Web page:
Supplement Case Highlights Changes Needed to an NAD Admissibility Rule

A dietary supplement trade association, the Council for Responsible Nutrition (CRN), filed an NAD challenge against the sellers of ionDEFENDER dietary supplement.12 The advertising at issue included claims that the supplement will boost superoxide dismutase (SOD) in the body, reduce oxidative stress, and provide protection against radiation. The NAD recommended discontinuation of almost all of the claims.

In support of claims to boost SOD levels, the advertiser had offered two studies testing the effects of the primary ingredient in its product on blood levels of SOD. The NAD concluded that the studies were inadequate given that they were described only in short abstracts and appeared to have methodological flaws, such as a lack of between-group statistical analysis.

With these findings, the case highlights an ongoing issue with the NAD rules. Specifically, in any compliance proceeding, the NAD prohibits new evidence related to the claims that were reviewed. That means that even if this advertiser takes into consideration the NAD’s findings on its SOD studies and conducts a reanalysis of its data or creates more formal and complete study reports, those materials will not be admissible. With this admissibility rule, the NAD effectively bars future claims that may be entirely truthful and reflect a company’s diligence in responding to NAD criticisms.

Over a year ago, an ABA working group reviewed the NAD’s procedures and recommended changes to various rules, including this admissibility rule.13 Although the NAD has integrated other recommendations, no changes have yet been made to this admissibility rule.


As this sampling of cases from the past year illustrates, the NAD’s cases often parallel FTC activity in terms of what types of claims are receiving scrutiny and how the claims will be assessed. Thus, being aware of NAD precedent helps companies assess risk in developing products and new marketing campaigns. Being aware of changes in the NAD’s procedures likewise helps companies stay nimble in gauging when to challenge a competitor and how best to respond in the event of a challenge to their own advertising.


  1. See, e.g., FTC Staff Closing Letter to Shredlage, LLC and CLAAS of America (Sept. 13, 2016), (“The FTC fully supports the NAD’s self-regulatory process, and we appreciate your referral and the opportunity to continue to assist in supporting the NAD.”); J. Thomas Rosch, FTC Commissioner, Remarks Before the NAD Annual Conference 2008: Self-Regulation and Consumer Protection: A Complement to Federal Law Enforcement (Sept. 23, 2008),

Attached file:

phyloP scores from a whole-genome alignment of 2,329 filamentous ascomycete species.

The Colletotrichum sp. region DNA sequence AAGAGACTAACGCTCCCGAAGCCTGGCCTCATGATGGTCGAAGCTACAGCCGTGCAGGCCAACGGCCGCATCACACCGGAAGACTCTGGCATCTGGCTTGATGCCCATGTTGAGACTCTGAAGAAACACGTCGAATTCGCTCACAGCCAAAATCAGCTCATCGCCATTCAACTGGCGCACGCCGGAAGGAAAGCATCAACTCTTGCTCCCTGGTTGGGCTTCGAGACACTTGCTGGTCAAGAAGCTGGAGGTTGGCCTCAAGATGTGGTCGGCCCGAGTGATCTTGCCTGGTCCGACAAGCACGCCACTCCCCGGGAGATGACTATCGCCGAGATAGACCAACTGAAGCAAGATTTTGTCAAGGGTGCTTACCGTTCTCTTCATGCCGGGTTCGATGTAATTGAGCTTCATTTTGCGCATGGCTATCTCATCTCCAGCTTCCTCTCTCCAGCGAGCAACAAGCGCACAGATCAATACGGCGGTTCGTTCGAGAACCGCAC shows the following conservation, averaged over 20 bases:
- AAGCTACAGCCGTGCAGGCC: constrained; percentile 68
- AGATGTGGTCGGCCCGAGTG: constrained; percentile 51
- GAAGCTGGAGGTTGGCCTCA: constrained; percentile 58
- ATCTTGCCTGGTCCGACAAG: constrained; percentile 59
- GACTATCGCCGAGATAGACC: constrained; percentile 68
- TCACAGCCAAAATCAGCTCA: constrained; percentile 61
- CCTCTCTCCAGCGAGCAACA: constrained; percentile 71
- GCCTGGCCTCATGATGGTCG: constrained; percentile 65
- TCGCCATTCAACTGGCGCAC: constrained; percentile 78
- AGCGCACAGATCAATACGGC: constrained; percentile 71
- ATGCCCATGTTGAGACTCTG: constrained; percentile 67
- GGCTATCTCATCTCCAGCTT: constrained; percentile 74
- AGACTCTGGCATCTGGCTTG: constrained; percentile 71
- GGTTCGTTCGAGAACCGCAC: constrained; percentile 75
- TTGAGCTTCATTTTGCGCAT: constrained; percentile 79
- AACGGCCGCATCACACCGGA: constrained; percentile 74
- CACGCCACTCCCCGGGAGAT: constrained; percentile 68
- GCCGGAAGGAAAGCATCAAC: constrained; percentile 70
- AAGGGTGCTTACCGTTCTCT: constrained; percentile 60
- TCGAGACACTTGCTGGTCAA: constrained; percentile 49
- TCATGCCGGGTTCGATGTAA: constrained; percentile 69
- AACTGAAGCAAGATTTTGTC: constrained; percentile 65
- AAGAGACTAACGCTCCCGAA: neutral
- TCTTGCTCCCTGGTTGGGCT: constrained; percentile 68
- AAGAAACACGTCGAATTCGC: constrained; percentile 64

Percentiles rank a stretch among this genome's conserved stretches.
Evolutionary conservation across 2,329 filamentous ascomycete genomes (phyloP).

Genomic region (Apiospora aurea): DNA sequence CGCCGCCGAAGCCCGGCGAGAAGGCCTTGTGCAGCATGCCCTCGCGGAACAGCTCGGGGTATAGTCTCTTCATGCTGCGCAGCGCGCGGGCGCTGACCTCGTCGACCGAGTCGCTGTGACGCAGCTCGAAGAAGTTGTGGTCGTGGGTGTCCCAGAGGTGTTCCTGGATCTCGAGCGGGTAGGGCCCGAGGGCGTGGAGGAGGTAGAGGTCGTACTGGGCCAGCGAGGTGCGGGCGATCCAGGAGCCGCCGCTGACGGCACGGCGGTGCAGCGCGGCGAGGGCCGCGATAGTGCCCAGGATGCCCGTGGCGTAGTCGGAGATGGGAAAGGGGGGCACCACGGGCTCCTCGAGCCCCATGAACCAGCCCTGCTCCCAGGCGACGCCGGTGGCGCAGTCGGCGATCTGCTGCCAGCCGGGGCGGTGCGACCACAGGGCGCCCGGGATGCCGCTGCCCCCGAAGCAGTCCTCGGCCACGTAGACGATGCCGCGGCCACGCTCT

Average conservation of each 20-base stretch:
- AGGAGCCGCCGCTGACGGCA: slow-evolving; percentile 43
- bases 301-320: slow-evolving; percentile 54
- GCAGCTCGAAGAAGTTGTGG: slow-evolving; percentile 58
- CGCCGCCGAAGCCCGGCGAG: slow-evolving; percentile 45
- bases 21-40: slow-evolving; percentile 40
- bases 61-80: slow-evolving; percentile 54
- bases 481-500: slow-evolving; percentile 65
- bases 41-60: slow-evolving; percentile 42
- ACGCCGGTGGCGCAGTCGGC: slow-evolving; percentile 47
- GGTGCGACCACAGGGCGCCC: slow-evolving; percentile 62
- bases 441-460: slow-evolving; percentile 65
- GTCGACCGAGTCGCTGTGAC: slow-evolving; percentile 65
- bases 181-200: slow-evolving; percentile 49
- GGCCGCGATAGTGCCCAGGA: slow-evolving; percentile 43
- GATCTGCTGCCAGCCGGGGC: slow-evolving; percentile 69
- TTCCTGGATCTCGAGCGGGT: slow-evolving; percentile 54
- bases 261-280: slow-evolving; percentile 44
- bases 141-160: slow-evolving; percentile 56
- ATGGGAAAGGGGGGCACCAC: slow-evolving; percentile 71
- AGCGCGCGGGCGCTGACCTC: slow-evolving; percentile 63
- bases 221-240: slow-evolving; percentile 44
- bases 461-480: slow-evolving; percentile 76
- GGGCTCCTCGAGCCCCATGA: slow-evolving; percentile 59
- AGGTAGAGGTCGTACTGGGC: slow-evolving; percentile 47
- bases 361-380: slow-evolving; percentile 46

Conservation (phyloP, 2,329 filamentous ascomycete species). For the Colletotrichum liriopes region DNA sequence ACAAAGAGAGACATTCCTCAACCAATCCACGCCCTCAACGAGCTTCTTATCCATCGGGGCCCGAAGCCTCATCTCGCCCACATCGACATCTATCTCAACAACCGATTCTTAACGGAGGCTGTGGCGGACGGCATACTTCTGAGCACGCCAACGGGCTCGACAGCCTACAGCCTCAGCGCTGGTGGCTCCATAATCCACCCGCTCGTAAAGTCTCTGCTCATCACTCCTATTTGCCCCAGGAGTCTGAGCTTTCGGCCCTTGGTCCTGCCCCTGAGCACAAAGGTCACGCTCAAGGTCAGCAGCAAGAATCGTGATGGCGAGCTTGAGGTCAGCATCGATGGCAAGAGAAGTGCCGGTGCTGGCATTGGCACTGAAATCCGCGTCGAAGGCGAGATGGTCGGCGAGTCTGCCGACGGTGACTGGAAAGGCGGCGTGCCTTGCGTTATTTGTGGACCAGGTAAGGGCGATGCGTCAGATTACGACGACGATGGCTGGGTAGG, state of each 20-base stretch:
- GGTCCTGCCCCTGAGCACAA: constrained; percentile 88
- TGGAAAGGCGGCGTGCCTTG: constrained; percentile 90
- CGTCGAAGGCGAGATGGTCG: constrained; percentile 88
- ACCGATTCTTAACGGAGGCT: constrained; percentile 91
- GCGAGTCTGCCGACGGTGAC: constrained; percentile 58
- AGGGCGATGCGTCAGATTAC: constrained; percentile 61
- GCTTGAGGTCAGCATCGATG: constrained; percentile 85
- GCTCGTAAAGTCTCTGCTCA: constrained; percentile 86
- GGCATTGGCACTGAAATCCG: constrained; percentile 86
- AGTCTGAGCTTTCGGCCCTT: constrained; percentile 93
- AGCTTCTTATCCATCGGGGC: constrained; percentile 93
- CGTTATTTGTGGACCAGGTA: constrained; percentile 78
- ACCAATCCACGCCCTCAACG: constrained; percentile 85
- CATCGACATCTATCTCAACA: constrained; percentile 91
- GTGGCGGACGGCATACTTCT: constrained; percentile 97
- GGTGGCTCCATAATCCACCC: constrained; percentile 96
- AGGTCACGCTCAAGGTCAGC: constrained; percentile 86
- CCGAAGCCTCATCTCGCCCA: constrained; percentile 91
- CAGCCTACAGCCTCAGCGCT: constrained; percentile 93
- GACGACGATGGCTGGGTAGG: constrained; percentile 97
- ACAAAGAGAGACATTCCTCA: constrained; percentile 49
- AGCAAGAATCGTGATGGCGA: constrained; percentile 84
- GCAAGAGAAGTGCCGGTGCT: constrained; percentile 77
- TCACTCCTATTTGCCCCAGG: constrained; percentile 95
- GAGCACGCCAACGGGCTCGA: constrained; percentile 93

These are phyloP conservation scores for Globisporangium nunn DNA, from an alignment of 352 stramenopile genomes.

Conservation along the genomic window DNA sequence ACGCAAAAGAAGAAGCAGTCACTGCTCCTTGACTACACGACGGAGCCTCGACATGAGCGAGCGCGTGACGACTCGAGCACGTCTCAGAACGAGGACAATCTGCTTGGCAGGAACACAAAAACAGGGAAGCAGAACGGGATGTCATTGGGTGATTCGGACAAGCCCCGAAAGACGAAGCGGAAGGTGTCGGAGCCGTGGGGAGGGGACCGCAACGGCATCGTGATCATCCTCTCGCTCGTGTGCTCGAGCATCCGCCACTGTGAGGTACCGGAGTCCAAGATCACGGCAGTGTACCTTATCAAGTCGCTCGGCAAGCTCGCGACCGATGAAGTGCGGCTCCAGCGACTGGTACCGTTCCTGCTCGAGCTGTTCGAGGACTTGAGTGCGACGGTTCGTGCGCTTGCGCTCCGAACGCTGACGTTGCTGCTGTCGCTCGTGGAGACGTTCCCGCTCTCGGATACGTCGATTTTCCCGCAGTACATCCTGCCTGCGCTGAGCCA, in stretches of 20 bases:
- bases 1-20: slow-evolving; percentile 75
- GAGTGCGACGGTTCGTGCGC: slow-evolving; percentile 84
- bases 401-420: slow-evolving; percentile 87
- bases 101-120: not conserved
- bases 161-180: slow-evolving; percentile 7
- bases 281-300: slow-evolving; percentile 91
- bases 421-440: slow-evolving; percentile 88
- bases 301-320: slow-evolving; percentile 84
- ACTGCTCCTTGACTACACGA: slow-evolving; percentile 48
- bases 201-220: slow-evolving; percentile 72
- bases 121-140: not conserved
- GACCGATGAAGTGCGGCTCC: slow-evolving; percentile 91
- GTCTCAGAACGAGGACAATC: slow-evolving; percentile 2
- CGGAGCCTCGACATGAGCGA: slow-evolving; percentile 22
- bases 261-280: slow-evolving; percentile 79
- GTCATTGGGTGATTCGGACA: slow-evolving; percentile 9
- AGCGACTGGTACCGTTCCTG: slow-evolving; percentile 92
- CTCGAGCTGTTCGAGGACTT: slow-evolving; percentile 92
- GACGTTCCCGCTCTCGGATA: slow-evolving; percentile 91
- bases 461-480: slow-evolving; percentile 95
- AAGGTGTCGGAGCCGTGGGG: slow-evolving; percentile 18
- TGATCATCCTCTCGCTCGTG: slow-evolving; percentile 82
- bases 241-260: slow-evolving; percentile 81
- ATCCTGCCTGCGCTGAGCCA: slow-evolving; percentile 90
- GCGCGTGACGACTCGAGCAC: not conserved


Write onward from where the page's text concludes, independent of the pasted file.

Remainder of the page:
2. The high number of dietary supplement cases stems in part from an initiative funded by the dietary supplement trade association, the Council for Responsible Nutrition (CRN). See CRN provides funding to help the NAD bring challenges against dietary supplement advertising. CRN is also a regular challenger at the NAD.
  3. See BrainFire, NAD Case No. 5914 (Dec. 2015).
  4. See Legacy Labs, LLC, NAD Case No. 5982 (Aug. 2016).
  5. See Vital G-Netics/SBB Holdings, Inc., NAD Case No. 5912 (Dec. 2015).
  6. See, e.g., Sterling Drug v. FTC, 741 F.2d 1146, 1156 (9th Cir. 1984) (a “serious tone” and “scientific aura,” including depictions of scientific or medical reports, “implied scientific approval of the product”); POM Wonderful, LLC v. FTC, 777 F. 3d 478, 492 (D.C. Cir. 2015) (“invok[ing] medical symbols, referenc[ing] publication in medical journals, and describ[ing] the substantial funds spent on medical research, fortif[ied] the overall sense that the referenced clinical studies establish the claimed benefit”).
  7. See Mega-T, LLC, NAD Case No. 5952 (May 2016).
  8. See, e.g., WellNx Life Sciences, Inc., NAD Case No. 4876 (July 2008); Irwin Naturals, NAD Case No. 4725 (Oct. 2007).
  9. See NuScience Corp., NAD Case No. 5931 (Feb. 2016).
  10. See Silver Star Brands, NAD Case No. 5918 (Jan. 2016).
  11. See NAD CARU NARB Procedures (Feb. 1, 2016), /2012/04/NAD-CARU-NARB-Procedures-Final-02-01-16.pdf.
  12. See Advanced Nutritional Innovations, Inc., NAD Case No. 5959 (May 2016).
  13. See ABA Section of Antitrust Law, Self-Regulation of Advertising in the United States: An Assessment of the National Advertising Division (Apr. 2015), /index=0/SELF-REGULATION%20OF%20ADVERTISING%20IN%20THE%20UNITED%20STATES.pdf; see also MCC Interview of John E. Villafranco: Ad Cops After Four Decades, Metropolitan Corporate Counsel (June 2015), After%20Four%20Decades.pdf.